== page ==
ALOHA FROM JENNIE: With Thanksgiving and the December holidays around the corner, we breathe a sigh of relief on making it through another year, enjoying the privilege of living in a beautiful state that is part of a powerful and relatively prosperous country, full of bountiful resources and independent citizens, with opportunities and freedoms not as readily available in the global landscape.
As I reflect upon the people that I’ve interacted with over the past year, I see those of us who have just lost a loved one, some after a long illness, some unexpectedly, some tragically. This first set of holidays after the loss will be full of grief and memories of happier past times. Nothing can take away the pain, not really, but hopefully there can be some comfort through the strength of friends, family and/or clergy.
We see people who have had setbacks, who will need to deal with the disappointment of their children during the holidays, too young to understand why they are not in their foreclosed upon homes anymore. True, things could be worse, there are those who rent an apartment, or pay for a weekly room, or live in their cars, or a tent. I admire the fortitude of all those who are ‘making do’, as well as military families who can’t be with their loved ones during the holidays. No wonder the lower and middle class are the backbone of America.
Now and then, I see children of privilege, those who have never been without a roomful of presents under the holiday tree, who have had the best education that money can buy, and yet they’ve developed a strong sense of duty and compassion, and as adults join Doctors without Borders, or charitable foundations, not for the tax write-off or the lip service of being involved, but to sincerely better the lives of those less fortunate, because they actually see the need. There are so many who donate anonymously, or who set up private endowments, in addition to all of the public taxes that they pay. Hopefully, their voices and actions can motivate our leaders.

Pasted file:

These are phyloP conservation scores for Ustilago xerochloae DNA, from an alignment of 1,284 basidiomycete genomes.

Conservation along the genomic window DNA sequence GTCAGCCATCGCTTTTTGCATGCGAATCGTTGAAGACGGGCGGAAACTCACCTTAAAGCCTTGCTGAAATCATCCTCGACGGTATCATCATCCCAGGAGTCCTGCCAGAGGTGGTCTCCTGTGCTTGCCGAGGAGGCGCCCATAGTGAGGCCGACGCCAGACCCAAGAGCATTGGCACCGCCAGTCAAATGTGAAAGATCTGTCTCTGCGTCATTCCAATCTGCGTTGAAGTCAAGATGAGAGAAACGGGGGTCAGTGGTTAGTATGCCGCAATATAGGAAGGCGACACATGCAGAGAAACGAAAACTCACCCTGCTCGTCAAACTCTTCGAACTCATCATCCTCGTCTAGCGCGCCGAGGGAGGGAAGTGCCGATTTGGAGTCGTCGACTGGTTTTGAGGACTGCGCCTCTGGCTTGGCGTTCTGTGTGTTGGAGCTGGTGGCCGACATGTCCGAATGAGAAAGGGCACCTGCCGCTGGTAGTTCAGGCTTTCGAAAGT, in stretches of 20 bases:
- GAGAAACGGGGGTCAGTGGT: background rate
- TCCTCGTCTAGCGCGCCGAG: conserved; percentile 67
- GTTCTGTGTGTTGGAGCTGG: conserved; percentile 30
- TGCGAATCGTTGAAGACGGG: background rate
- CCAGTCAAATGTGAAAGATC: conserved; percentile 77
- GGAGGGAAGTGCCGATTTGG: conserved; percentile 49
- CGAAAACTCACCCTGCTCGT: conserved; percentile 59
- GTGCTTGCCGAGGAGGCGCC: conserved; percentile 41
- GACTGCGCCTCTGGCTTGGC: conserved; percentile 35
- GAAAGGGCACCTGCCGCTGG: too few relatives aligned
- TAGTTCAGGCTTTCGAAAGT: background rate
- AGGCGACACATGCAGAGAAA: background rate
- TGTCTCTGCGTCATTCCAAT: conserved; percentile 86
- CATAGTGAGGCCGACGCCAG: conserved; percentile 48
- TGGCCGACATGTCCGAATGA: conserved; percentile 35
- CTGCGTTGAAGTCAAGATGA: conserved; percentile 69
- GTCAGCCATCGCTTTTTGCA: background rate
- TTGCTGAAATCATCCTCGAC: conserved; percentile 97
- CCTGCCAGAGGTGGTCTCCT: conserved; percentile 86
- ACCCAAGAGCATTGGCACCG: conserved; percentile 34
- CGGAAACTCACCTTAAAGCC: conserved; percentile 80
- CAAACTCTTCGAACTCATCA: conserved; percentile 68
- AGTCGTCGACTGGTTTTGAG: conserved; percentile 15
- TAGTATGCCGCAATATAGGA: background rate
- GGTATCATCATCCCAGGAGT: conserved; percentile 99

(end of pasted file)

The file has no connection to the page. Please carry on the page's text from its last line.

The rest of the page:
Finally, I see senior citizens grappling with the sadness of losing their circle of friends and family to old age and dealing with senior issues such as the high cost of medications, fixed incomes versus escalating expenses, their deteriorating physical ability and increasing aches and pains, and the loneliness of a world passing them by. Tasks and routines that were simple are now a struggle. Technology invades everything from telephones to market checkout lines. Everyone else is seemingly smarter and faster, doing everything with ease. The hustle and bustle of holidays are just additional hurdles, making the isolation and depression more pronounced.
And yet, I also see the resilience of the senior spirit. They didn’t get to where they are without a lot of trial and error, gumption, and crazy experiences. They’ve raised the children that are now out conquering the world, so to speak. Our fiercely independent seniors are the ones that help the housebound with grocery trips, and watch the children of a neighbor caught without a babysitter now and then.
They persevere with home upkeep and repairs, and walking and bathing their dogs, even though it would be just so much easier to stay in bed. They volunteer to write letters to deployed troops, despite arthritic fingers and dimming eyesight. These seniors who push on, often by themselves with little support, because things just need to get done, are the ones that make their generation the foundation of what we have today.
As the new year approaches, I wonder what the future holds, who will give up, who will soldier on, who will remember their roots as things get easier and better, who will try to make a difference, no matter how small. Our wish to you is that wherever you are in this walk of life, that there are moments of success in your personal struggles, along with contentment, comfort, and tranquility. Happy holidays.